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Residents in this city are hanging dozens of bedsheet banners to support survivors of sexual assault

It's hard to miss how residents of Covington, Kentucky, are making their voices heard about sexual assault....

Posted: Oct 3, 2018 5:52 PM
Updated: Oct 3, 2018 5:52 PM

It's hard to miss how residents of Covington, Kentucky, are making their voices heard about sexual assault.

Bedsheet banners bearing messages -- "We believe you," "Believe women," "Thank you Dr. Ford" -- have been hanging from the windows of dozens of homes since Christine Blasey Ford testified before a Senate committee that Judge Brett Kavanaugh sexually assaulted her when they were teenagers.

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They're all the work of a Covington mother of five, Emily Wolff, who decided to take action after watching the hearing last week.

"The mission of the bedsheets was to start a larger conversation about sexual assault," Wolff told CNN, citing statistics that show a quarter of all women have been sexually assaulted. "One in four women is far too many."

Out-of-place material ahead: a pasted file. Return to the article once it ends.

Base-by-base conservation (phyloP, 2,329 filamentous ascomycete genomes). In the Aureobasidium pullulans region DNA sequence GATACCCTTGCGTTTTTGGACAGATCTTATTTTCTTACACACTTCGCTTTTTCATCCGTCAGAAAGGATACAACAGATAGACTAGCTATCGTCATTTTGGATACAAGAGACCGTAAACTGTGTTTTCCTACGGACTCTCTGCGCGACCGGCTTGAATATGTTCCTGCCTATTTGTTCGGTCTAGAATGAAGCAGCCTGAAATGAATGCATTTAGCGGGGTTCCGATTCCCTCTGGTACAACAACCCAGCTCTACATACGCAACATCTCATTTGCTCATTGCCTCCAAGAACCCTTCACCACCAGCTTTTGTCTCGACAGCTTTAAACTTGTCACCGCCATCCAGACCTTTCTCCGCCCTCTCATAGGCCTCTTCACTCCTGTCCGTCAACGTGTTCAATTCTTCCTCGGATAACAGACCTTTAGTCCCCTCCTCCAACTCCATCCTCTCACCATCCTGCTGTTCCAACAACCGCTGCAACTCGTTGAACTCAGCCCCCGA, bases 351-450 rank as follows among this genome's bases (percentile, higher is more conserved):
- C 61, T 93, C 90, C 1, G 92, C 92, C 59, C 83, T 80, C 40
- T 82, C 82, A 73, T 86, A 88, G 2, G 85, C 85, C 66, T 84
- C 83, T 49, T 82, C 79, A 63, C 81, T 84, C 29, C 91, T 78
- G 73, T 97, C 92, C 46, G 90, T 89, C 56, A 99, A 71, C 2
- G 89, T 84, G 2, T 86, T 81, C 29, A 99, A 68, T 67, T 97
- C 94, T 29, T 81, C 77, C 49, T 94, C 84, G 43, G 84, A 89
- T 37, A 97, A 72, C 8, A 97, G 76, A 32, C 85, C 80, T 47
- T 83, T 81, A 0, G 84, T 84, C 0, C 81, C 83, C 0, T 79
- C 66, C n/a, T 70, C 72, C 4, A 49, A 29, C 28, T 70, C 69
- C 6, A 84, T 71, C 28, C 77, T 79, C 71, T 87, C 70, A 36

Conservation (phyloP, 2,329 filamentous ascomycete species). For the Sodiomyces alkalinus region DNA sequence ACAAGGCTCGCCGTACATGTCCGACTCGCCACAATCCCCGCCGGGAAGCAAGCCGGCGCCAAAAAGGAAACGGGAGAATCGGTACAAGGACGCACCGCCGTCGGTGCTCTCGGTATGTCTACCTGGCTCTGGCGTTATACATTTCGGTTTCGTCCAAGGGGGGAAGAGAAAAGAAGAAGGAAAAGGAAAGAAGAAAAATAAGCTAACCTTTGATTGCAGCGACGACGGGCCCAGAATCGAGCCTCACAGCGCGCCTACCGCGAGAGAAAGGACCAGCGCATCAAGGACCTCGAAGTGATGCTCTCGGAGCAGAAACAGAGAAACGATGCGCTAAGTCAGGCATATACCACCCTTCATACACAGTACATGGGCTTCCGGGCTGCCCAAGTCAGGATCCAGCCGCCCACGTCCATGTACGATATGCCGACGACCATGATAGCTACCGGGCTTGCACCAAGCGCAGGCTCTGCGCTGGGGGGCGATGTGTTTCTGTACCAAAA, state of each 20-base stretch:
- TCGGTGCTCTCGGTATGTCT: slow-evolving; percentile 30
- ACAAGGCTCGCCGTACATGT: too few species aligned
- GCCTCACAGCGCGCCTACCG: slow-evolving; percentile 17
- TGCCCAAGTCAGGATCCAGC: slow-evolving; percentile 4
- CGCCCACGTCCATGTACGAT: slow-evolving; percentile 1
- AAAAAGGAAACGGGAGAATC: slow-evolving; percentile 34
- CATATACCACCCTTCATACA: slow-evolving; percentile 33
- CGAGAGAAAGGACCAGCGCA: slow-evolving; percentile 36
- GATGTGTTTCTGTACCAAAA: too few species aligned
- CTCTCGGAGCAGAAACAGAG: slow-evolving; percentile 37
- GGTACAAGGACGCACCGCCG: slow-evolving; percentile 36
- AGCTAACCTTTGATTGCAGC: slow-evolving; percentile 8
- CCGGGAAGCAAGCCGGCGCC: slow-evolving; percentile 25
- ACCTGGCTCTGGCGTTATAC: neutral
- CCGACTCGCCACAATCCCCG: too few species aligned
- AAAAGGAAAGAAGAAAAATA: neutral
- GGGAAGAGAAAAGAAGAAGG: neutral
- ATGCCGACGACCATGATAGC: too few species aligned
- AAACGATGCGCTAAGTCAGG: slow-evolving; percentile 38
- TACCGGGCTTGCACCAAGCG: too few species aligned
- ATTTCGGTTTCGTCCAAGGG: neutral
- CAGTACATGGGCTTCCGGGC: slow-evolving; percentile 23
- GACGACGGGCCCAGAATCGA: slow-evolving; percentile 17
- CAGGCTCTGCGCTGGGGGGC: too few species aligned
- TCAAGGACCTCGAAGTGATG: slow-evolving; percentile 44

Wolff messaged a group of her friends in this suburb across the Ohio River from Cincinnati, and the sign-making began.

"It's kind of a play on the fraternities that hang bedsheets during rush week," Wolff told CNN affiliate WKRC.

On Friday, Wolff and other women handed out the banners to residents on their street, who unfurled them from upstairs windows. The sheets bear different messages, but all support survivors of sexual assault.

"Though this bedsheet campaign came to light during of the Ford-Kavanaugh hearings, we believe this issue is neither Democratic or Republican but a human issue that needs to be addressed on a national level," Wolff said.

Kavanaugh has vehemently denied Ford's allegations, but the hearing has inspired women around the country to share their own stories of sexual assault.

The banners have since spread throughout Covington. One reading "bravery is contagious" -- a statement to Ford last week from Sen. Patrick Leahy -- was even spotted on an overpass.

"The response within our community has been overwhelmingly positive," Wolff said. "Both men and women have come forward in thanks and to share their stories about sexual assault."

Wolff said she hopes the campaign will spread throughout the entire state.

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